The Democrats, however, hate to demonize individuals – they always want to talk about ideas, ways to make things better – but it seems that they finally woke up:
Flooding the airwaves this election year in battleground states across the country are Democratic ads featuring two men not on any ballot, and not even politicians.
They’re the Koch brothers, billionaire businessmen and GOP mega donors.
Senate Majority Leader Harry Reid takes the unusual step of regularly ripping Charles and David Koch from the Senate floor. He says they have “no conscience,” calling them “un-American.” And now, is proposing a constitutional amendment to ban the kind of anonymous political giving the Kochs engage in and, some experts say, perfected.
Other high-profile Democrats are hitting the Kochs, too – from Vice President Joe Biden to former Vice President Al Gore, who this week argued Republicans are reluctant to publicly accept the existence of man-made global warming for fear of crossing the Koch brothers.
“I don’t think it’s particularly complicated. They will face primary opponents financed by the Koch brothers and others who are part of their group,” Gore said.
It seems they found their proper villains:
Democratic sources tell CNN it’s a carefully crafted strategy to make the Koch brothers the 2014 election villains – the personification of the rich manipulating the political system – bankrolling a GOP agenda to get richer.
“The Koch brothers seem to believe in an America where the system is rigged to benefit the very wealthy,” Reid says as part of his regular anti-Koch rant.
The Democrats want to make this into a Hollywood movie, and the back-story is already in place:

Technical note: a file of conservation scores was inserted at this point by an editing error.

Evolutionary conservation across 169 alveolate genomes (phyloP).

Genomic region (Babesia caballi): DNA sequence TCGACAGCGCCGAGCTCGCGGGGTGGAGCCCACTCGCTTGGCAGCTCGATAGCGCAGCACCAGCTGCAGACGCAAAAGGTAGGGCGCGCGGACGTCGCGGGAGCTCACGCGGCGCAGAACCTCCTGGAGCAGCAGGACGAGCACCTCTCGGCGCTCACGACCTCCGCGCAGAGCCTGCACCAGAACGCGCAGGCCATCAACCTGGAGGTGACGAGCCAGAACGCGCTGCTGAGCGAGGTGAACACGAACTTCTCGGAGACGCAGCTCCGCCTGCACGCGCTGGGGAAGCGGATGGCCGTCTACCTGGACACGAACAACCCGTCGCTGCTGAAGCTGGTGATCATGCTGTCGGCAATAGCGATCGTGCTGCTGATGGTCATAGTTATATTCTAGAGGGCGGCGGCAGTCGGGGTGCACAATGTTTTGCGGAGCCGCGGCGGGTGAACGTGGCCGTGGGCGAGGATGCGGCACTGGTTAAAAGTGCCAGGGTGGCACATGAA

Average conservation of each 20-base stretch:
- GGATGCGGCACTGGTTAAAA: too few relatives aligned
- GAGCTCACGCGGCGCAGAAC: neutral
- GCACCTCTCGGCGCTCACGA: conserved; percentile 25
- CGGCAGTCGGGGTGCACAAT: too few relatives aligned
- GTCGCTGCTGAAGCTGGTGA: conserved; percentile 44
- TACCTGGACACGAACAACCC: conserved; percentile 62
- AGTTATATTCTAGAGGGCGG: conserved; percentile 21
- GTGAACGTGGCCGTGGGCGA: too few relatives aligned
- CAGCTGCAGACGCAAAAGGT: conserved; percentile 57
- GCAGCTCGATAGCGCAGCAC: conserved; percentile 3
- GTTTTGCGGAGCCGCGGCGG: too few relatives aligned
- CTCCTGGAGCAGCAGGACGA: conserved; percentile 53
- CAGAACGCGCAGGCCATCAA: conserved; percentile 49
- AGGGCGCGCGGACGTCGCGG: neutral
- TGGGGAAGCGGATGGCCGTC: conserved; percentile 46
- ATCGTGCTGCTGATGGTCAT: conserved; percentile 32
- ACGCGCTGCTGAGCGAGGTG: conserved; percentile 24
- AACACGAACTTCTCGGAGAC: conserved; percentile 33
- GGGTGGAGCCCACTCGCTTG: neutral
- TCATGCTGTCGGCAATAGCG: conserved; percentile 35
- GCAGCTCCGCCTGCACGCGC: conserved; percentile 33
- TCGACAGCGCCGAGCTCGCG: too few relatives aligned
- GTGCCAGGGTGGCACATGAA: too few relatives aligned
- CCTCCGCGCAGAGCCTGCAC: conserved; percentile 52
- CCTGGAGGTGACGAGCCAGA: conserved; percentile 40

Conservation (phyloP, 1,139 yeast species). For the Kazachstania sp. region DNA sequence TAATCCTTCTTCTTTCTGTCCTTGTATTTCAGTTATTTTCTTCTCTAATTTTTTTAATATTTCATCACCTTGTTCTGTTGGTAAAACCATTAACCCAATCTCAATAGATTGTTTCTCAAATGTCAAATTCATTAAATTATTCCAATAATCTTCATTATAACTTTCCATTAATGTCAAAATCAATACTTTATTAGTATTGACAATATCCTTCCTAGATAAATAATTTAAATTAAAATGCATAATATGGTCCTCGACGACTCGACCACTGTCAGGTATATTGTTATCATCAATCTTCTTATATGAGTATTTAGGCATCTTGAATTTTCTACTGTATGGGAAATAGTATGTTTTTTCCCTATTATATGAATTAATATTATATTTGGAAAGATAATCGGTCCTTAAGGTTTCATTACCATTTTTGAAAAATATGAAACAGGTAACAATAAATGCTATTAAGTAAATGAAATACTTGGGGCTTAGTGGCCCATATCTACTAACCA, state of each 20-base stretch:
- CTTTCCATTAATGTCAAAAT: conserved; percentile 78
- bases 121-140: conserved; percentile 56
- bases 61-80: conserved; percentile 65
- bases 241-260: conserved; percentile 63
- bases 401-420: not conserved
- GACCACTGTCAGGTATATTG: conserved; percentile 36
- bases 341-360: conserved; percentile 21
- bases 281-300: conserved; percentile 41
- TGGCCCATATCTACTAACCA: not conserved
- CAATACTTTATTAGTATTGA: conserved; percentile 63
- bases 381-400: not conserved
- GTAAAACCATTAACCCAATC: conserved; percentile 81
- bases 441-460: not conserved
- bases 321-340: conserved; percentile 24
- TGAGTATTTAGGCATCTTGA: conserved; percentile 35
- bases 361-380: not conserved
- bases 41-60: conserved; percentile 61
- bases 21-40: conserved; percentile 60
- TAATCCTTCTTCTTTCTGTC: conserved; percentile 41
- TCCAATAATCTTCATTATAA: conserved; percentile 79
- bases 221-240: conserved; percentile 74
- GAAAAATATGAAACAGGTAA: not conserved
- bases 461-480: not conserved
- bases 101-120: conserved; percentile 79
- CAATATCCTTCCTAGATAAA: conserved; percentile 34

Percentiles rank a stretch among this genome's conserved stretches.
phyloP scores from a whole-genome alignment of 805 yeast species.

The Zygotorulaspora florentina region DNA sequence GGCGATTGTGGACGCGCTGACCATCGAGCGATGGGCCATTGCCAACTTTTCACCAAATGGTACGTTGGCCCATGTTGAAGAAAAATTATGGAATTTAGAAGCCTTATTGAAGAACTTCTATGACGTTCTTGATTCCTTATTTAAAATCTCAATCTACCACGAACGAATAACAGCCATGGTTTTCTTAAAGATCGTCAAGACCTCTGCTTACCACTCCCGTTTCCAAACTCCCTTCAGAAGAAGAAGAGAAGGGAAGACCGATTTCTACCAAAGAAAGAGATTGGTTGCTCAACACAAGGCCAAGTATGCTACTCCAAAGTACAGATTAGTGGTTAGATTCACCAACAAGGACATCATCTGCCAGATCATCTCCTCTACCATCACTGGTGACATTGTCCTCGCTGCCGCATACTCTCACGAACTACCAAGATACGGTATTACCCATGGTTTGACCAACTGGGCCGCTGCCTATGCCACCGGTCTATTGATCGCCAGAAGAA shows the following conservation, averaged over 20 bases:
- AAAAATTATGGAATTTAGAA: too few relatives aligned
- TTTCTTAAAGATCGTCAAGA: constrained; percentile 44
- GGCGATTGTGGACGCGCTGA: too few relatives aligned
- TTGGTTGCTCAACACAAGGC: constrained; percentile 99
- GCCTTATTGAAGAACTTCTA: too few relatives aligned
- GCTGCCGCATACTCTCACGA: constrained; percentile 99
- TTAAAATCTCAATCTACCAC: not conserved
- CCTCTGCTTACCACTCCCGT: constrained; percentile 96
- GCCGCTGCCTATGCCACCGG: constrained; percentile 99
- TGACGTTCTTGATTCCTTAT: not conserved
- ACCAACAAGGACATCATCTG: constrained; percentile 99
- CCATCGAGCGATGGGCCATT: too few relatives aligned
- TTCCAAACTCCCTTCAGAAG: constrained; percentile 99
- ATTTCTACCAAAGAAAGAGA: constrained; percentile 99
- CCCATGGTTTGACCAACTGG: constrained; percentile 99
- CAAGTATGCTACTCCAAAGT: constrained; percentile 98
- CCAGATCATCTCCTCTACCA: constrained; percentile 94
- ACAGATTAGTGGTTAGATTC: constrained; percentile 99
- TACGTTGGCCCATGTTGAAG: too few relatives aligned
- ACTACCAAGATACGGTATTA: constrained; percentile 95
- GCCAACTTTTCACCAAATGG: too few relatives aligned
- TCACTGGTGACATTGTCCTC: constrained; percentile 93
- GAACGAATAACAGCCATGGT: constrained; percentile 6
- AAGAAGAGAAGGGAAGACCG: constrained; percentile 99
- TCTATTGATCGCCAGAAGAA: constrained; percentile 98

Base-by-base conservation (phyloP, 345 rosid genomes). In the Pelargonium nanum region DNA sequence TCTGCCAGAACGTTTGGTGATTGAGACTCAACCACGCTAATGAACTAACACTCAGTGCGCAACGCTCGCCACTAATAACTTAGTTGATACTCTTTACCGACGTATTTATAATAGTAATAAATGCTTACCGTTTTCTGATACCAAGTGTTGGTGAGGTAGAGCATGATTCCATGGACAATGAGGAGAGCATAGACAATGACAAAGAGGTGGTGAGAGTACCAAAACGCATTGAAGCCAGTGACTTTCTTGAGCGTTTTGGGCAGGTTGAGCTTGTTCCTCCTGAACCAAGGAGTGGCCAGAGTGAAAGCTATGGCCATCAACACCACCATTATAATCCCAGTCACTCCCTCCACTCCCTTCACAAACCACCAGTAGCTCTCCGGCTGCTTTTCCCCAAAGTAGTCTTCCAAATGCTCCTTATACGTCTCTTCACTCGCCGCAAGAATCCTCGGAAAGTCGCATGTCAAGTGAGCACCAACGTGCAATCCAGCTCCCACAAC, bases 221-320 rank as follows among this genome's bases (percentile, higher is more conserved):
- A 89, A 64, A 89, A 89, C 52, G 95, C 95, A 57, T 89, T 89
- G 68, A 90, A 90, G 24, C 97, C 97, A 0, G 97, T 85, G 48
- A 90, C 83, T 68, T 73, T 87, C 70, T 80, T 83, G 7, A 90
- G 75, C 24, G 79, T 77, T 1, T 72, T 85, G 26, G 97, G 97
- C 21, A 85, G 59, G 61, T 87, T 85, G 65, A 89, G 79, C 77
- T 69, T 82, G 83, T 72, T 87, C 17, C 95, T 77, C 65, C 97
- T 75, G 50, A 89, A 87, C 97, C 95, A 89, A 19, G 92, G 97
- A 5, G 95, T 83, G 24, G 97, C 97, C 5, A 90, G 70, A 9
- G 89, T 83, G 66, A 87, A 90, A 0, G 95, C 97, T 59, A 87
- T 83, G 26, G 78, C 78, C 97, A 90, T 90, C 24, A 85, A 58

Forbes magazine puts Charles and David Koch as the fourth-richest men in the United States, with a fortune of more than $41 billion.
Their oil, gas and textile conglomerate, Koch Industries, makes products people use every day: Dixie Cups, toilet paper, Stainmaster products and even LYCRA. Their business is privately held. The brothers own 84% of Koch Industries shares.
Their libertarian politics come from their father, Fred Koch, a chemical engineer whose experience working in the Soviet Union instilled an aversion to big government.
The same thing happened to someone else who lived in Russia too long, Ayn Rand. She left her native Russia and came here and wrote bad novels and developed her ultra-libertarian philosophy, centering on the virtue of selfishness. Fred Koch was a founding member of the John Birch Society. His sons plan to spend 125 million dollars on the midterm elections, to move the country to that every-man-for-himself ideal, where the poor and unlucky and elderly just die, as they should. The Democrats have their proper villains.